Module information on this degree can be found below, separated by year of study.

The module information below applies for the current academic year. The academic year runs from August to July; the 'current year' switches over at the end of July.

Students select optional courses subject to rules specified in the Mechanical Engineering Student Handbook,  for example at most three Design and Business courses. Please note that numbers are limited on some optional courses and selection criteria will apply.

Composite Materials

Module aims

Introduction; what are composites, where they find use now and in the future. Definitions. History and Future; why the market for advanced composite materials is expected to grow by well over an order of magnitude in the coming decade

Materials; what goes into a composite and how are they made? Reinforcement types: Fibres, particles, nanomaterials. Matrix materials; thermosets, thermoplastics, metals, ceramics. Reinforcement architectures: UD, woven, non-crimp fabrics, braided, 3D woven and random.
Micromechanics of FRPs; why do composites behave the way they do? Weight and volume fractions. Analytical models for elastic properties Analytical models for strength
Macromechanics of a ply. Ply numbering and notation conventions. Stress and strain vectors plus transformations review. Dealing with shear stiffness in engineering vs tensor forms. Symmetry, anisotropy and orthotropy. Elastic properties of an orthotropic ply. Hygrothermal strains. Strength of an orthotropic ply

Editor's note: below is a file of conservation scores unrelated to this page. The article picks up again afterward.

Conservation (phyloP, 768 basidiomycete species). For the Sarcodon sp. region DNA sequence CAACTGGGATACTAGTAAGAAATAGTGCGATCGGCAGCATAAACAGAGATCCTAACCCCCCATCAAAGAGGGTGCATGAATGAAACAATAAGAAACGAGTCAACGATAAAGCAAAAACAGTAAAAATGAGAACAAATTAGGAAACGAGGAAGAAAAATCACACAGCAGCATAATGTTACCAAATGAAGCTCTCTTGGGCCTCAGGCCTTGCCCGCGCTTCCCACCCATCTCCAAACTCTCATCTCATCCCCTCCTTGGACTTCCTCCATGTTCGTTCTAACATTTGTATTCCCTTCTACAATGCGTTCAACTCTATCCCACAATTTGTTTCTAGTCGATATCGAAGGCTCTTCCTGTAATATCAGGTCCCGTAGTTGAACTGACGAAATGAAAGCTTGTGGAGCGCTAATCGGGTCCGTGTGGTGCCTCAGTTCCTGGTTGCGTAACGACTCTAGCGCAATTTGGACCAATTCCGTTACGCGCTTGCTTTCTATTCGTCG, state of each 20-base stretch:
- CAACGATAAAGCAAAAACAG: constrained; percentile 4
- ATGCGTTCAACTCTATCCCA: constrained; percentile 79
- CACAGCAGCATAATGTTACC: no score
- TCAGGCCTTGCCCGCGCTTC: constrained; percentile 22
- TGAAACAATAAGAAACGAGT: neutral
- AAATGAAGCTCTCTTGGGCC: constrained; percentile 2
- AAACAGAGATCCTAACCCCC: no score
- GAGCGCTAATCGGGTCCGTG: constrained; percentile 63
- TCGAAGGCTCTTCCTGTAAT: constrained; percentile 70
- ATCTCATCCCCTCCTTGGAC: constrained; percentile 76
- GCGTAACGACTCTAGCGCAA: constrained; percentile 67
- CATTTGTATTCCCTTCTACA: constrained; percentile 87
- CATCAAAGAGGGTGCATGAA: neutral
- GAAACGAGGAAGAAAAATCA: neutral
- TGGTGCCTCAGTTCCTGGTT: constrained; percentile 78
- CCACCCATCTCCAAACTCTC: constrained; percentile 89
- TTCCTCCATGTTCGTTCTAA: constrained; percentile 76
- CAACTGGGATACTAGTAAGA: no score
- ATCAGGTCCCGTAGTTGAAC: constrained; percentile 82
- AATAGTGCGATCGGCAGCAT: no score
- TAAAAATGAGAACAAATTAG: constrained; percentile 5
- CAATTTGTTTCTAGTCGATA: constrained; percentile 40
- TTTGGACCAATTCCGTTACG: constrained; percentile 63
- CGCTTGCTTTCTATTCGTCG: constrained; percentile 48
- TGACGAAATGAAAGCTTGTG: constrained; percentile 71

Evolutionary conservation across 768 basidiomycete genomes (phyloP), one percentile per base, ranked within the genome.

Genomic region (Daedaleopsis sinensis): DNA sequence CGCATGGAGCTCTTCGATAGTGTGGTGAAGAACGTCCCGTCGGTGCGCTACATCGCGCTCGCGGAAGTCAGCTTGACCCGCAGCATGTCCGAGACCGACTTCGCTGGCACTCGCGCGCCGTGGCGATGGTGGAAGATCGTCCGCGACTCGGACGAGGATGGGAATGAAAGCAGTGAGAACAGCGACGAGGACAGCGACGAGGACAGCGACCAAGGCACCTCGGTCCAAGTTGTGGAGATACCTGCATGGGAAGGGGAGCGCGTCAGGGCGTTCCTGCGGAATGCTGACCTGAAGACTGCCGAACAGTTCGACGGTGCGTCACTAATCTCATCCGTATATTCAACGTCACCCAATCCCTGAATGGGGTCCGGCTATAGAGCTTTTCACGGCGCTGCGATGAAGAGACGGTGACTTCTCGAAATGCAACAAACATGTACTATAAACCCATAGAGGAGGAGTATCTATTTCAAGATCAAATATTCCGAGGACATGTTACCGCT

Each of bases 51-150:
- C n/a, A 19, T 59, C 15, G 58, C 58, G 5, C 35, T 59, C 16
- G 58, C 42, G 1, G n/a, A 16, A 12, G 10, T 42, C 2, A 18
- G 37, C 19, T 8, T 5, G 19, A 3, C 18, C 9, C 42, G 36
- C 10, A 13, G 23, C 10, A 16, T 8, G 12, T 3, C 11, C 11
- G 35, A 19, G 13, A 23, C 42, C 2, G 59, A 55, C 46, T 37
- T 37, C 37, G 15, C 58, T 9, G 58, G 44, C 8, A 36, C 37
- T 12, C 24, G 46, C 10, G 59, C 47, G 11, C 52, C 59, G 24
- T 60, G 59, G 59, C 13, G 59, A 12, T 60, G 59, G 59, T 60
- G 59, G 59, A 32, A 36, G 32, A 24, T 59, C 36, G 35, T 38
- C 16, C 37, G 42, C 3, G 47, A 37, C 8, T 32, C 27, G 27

Macromechanics of a laminate. Forces and moments. Strains and curvature. Mechanics of a laminate; constructing the ABD matrix. Effect of layup on coupling bending and twisting. Effective elastic properties of a laminate
Macromechanics; failure criteria. Max strain. Max stress. Tsai-Hill and Tsai-Wu. PPFA and damage based models. WWFE review
Micromechanics of particle filled composites. Eshelby’s method of inclusions. Halpin-Tsai. Hashin-Strihkman. Numerical homogenisation of unit cells  
Toughening mechanisms. Brittle material toughening mechanisms. Toughening through inducing plasticity; Huang-Kinloch model. Plastic zone size; toughening in bulk vs composite materials. Fibre bridging. Initiation vs propagation fracture toughness within laminates.